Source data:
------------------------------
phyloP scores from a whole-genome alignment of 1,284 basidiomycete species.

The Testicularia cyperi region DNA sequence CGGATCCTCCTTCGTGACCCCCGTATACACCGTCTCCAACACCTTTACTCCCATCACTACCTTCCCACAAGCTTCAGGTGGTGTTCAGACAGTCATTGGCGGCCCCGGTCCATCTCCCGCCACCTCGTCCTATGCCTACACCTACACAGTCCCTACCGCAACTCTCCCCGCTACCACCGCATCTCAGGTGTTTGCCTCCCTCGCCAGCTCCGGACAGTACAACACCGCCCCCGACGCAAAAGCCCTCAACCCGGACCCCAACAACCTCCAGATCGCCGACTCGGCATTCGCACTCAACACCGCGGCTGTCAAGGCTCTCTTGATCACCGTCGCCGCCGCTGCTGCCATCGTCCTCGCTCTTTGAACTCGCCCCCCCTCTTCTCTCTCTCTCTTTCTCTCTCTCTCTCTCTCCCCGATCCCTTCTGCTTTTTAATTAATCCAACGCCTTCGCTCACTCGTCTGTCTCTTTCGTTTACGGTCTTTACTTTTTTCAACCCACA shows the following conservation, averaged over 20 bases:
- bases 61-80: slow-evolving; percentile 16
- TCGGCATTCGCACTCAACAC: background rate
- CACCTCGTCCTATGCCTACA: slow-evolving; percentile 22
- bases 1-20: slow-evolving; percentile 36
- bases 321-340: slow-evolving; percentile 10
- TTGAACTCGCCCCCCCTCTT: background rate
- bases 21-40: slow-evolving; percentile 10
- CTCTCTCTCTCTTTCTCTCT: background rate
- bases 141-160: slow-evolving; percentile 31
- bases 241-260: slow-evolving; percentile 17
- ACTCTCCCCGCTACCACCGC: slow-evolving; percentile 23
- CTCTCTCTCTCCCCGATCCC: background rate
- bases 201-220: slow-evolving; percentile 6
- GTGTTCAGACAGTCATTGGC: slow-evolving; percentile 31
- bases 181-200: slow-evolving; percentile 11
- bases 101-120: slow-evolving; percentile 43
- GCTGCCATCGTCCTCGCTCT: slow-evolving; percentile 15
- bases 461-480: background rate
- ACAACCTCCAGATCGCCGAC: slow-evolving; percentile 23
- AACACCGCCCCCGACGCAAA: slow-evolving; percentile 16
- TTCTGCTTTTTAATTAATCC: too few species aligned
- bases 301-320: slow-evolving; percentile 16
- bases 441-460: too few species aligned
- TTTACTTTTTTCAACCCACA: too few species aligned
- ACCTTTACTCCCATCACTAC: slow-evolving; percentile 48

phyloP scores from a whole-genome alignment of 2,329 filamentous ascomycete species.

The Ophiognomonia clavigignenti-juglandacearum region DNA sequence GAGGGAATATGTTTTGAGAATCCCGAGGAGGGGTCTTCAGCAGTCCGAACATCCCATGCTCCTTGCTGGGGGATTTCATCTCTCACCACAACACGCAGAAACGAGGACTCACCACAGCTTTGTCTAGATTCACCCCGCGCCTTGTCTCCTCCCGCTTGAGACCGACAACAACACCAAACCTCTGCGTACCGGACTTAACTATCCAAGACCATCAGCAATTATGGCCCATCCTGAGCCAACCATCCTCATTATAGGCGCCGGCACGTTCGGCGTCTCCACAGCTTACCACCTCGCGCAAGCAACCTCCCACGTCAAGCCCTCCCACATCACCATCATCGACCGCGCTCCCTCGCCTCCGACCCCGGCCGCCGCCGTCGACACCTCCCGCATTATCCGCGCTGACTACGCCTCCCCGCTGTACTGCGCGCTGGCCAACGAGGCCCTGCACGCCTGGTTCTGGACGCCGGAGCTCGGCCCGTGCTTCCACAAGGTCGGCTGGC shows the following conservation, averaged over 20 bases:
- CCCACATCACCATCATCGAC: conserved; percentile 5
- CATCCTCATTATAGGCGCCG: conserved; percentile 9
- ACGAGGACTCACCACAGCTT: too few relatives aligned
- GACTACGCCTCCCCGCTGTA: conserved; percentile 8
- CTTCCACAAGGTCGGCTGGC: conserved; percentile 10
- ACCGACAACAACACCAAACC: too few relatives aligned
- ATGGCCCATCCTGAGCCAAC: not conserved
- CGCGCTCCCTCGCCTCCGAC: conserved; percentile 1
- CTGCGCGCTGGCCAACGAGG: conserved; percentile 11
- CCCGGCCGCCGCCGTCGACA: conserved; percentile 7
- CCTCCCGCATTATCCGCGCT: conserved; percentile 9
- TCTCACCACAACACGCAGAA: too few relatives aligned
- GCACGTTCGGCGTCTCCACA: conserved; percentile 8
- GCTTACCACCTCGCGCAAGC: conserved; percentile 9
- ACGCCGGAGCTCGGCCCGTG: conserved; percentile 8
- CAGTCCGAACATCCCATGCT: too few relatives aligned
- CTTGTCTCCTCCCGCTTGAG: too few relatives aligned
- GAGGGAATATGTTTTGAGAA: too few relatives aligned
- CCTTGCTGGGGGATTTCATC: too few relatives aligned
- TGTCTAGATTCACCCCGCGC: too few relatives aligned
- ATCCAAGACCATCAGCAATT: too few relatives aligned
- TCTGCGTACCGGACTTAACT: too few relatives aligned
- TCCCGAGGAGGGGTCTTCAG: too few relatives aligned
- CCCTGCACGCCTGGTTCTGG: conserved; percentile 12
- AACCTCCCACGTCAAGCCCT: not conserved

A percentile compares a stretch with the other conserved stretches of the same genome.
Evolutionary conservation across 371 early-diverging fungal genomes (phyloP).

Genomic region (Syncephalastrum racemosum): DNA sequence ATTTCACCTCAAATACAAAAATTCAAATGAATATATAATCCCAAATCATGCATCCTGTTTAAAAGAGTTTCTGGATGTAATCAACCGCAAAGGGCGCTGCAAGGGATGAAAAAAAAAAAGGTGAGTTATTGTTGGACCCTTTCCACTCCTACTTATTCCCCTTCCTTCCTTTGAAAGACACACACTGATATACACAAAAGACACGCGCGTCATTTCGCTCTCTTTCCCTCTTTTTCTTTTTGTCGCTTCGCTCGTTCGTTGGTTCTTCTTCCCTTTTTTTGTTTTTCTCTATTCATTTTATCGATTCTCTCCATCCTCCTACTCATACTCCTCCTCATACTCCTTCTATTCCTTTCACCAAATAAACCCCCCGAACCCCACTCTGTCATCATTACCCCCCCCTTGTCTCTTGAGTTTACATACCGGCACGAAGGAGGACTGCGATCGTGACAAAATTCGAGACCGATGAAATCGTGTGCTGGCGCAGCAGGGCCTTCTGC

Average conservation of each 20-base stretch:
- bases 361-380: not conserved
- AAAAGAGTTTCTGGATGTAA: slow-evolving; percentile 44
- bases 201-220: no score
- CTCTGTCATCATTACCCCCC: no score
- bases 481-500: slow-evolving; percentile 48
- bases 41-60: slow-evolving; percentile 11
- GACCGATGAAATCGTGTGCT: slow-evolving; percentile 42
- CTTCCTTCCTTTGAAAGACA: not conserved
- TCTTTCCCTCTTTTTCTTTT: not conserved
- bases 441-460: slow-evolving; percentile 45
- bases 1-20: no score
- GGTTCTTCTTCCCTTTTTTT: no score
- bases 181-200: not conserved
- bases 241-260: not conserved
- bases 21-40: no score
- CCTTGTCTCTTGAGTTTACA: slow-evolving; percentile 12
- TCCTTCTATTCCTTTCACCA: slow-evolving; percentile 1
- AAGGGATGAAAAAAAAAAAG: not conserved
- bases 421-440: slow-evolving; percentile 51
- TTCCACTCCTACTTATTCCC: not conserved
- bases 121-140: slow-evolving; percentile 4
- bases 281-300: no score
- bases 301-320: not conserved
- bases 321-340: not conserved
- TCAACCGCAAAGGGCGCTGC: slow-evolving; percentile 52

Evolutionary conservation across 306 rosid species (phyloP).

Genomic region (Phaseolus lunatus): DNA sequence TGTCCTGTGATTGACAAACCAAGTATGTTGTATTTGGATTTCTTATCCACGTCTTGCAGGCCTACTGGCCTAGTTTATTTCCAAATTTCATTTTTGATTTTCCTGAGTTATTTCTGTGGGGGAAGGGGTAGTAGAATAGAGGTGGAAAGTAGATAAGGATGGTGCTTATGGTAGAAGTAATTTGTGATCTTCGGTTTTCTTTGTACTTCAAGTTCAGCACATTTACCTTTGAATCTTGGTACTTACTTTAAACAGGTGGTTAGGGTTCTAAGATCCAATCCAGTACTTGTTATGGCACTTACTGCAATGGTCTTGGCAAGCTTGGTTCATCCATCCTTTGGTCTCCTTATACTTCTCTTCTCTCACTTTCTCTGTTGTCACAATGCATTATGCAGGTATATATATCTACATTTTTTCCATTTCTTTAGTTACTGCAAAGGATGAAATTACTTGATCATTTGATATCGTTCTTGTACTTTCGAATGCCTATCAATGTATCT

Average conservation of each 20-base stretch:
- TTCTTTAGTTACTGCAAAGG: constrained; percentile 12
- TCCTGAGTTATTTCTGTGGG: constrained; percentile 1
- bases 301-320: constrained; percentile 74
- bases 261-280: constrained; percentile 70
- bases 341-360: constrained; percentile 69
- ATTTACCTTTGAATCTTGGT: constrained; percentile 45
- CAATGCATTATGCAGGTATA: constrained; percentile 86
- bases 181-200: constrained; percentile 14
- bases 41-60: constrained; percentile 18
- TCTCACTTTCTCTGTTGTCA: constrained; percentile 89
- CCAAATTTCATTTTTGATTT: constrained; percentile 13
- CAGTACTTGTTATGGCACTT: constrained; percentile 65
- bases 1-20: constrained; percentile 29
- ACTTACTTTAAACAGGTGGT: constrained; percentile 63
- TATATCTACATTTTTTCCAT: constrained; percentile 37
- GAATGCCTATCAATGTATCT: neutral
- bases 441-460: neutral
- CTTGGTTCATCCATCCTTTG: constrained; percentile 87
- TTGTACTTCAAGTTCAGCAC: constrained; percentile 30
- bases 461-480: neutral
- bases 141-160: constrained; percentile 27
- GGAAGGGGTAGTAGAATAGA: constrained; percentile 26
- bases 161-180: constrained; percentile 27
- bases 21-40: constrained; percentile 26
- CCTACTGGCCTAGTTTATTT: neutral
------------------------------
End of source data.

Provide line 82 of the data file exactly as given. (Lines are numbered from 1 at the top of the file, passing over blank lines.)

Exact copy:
- bases 321-340: not conserved